Background: Coronary artery (CA) Z scores are commonly used for clinical decisions in Kawasaki disease, including treatment, anticoagulation, and duration and frequency of follow-up. The aim of this study was to evaluate CA measurement reproducibility, Z score calculation variability, and the impact of variability on management.
Methods: Twenty-one patients with Kawasaki disease with right CA (RCA) or left anterior descending CA (LAD) Z scores of 1.5 to 3 (group 1) were randomly selected, and all patients with Kawasaki disease with Z scores of 7 to 14 for either the RCA or LAD (n = 20; group 2) were included from March 2008 to May 2014. Two echocardiographers measured left main CA, LAD, and RCA dimensions. The inter- and intraobserver reliability of absolute measurements was calculated, and the CA Z scores derived from three commonly used formulas were compared.
Results: Median age at echocardiography was 1.2 years (range, 0.2-11.5 years), and 68% of subjects (n = 28) were male. Interobserver reliability was high for the LAD (intraclass correlation coefficient [ICC], 96.79%) and RCA (ICC, 93.31%) and lower for the left main CA (ICC, 73.54%). Intraobserver reliability was also high for the LAD and RCA (ICC, 99.08% and 97.74%) and lower for the left main CA (ICC, 80.88%). Calculated Z scores were similar among the three formulas for group 1 but varied markedly in group 2. Calculated Z scores using the same CA measurement in each of the three formulas resulted in different clinical management in up to seven of 21 group 1 patients (22%) and in up to 10 of 20 group 2 patients (50%).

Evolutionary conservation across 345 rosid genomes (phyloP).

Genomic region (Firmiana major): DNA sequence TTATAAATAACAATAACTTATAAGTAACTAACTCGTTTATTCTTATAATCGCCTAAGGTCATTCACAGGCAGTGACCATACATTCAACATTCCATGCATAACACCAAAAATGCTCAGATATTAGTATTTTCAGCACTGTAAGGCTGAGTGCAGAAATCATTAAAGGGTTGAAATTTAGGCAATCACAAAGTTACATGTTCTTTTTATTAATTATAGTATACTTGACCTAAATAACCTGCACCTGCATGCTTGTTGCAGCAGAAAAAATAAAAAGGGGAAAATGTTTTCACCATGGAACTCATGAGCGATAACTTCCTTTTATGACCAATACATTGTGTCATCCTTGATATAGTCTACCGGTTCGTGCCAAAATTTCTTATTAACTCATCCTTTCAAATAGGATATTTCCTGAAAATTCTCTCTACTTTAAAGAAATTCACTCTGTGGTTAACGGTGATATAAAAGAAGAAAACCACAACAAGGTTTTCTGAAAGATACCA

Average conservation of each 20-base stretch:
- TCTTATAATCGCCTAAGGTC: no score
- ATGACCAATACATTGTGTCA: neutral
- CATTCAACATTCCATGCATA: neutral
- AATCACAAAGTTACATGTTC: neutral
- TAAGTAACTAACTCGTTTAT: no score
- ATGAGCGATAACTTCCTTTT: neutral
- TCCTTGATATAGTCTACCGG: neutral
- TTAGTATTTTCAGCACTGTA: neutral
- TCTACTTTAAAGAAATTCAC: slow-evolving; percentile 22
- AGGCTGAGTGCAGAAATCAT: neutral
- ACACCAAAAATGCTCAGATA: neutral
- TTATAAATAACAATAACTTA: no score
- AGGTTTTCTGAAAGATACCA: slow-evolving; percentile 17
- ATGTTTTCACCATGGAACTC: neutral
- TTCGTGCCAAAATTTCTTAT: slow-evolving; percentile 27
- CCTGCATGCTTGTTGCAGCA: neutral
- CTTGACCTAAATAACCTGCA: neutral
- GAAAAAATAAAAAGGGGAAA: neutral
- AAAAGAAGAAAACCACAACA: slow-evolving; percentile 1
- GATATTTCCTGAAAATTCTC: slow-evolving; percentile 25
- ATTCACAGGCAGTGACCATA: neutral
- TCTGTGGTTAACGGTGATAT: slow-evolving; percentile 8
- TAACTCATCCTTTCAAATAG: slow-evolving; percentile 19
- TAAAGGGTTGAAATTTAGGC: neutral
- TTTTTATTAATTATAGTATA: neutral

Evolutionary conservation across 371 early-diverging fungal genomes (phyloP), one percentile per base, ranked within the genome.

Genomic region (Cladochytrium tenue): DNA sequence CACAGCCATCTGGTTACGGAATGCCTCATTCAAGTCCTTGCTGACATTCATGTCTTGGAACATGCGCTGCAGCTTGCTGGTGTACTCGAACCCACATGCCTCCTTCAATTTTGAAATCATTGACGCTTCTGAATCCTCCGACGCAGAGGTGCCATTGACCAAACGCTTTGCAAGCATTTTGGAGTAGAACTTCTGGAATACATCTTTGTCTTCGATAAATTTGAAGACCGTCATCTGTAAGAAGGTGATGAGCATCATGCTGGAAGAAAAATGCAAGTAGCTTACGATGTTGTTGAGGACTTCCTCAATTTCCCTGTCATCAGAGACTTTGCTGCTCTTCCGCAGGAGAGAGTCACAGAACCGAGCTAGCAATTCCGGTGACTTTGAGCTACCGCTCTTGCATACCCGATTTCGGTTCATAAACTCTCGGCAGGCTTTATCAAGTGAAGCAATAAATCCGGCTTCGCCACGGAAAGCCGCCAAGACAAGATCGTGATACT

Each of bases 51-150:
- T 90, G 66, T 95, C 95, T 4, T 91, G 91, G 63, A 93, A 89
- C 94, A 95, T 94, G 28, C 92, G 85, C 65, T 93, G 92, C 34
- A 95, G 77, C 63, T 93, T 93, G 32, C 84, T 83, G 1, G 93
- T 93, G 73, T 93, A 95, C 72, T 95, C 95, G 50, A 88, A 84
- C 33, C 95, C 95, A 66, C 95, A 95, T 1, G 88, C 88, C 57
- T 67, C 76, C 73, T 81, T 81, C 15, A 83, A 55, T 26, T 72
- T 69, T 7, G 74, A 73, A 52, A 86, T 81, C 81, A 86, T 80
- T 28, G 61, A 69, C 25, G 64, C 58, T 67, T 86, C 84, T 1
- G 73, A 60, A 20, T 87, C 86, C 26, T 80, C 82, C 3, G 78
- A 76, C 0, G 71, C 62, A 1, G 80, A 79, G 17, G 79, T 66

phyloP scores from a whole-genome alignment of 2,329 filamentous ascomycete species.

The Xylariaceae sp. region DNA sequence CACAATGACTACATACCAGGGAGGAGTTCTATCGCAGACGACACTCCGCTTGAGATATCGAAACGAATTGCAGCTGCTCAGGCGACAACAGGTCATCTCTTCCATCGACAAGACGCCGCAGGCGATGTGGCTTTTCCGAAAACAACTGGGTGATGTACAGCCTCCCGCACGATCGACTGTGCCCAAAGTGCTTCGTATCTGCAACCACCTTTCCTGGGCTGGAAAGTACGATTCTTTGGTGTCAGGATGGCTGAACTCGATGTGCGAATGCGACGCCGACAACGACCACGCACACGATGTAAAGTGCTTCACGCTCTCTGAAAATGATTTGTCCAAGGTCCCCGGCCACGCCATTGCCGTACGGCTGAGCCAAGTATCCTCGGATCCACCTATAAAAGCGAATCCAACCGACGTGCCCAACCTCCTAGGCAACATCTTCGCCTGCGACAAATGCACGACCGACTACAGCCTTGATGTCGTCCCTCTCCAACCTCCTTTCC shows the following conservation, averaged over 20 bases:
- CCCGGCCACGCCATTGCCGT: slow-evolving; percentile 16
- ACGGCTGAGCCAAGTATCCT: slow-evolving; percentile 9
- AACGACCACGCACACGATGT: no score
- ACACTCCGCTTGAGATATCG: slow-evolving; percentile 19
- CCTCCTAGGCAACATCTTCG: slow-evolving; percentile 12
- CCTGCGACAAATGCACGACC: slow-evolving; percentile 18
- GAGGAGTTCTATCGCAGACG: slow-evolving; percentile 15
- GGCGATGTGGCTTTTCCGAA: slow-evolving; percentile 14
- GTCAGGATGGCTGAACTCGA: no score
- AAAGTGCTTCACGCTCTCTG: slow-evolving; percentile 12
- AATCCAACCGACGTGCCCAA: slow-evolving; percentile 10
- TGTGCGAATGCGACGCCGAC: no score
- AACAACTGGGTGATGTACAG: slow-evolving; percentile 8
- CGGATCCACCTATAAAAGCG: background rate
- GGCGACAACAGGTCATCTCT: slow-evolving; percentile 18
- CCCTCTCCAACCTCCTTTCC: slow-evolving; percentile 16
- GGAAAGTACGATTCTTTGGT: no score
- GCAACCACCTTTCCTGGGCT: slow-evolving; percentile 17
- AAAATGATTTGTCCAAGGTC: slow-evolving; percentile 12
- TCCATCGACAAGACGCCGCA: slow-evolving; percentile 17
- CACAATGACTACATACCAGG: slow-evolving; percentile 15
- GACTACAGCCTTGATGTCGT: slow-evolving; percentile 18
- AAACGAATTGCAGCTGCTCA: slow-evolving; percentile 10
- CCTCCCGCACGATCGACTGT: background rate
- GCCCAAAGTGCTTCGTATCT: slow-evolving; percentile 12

Conclusions: Although CA measurements have high inter- and intraobserver agreement, CA Z scores vary dramatically on the basis of the Z score formula at larger CA dimensions. Discrepancies in CA Z score calculators may affect clinical decision making.
Keywords: Coronary aneurysm; Echocardiography; Kawasaki disease; Z scores.
Copyright © 2016 American Society of Echocardiography. Published by Elsevier Inc. All rights reserved.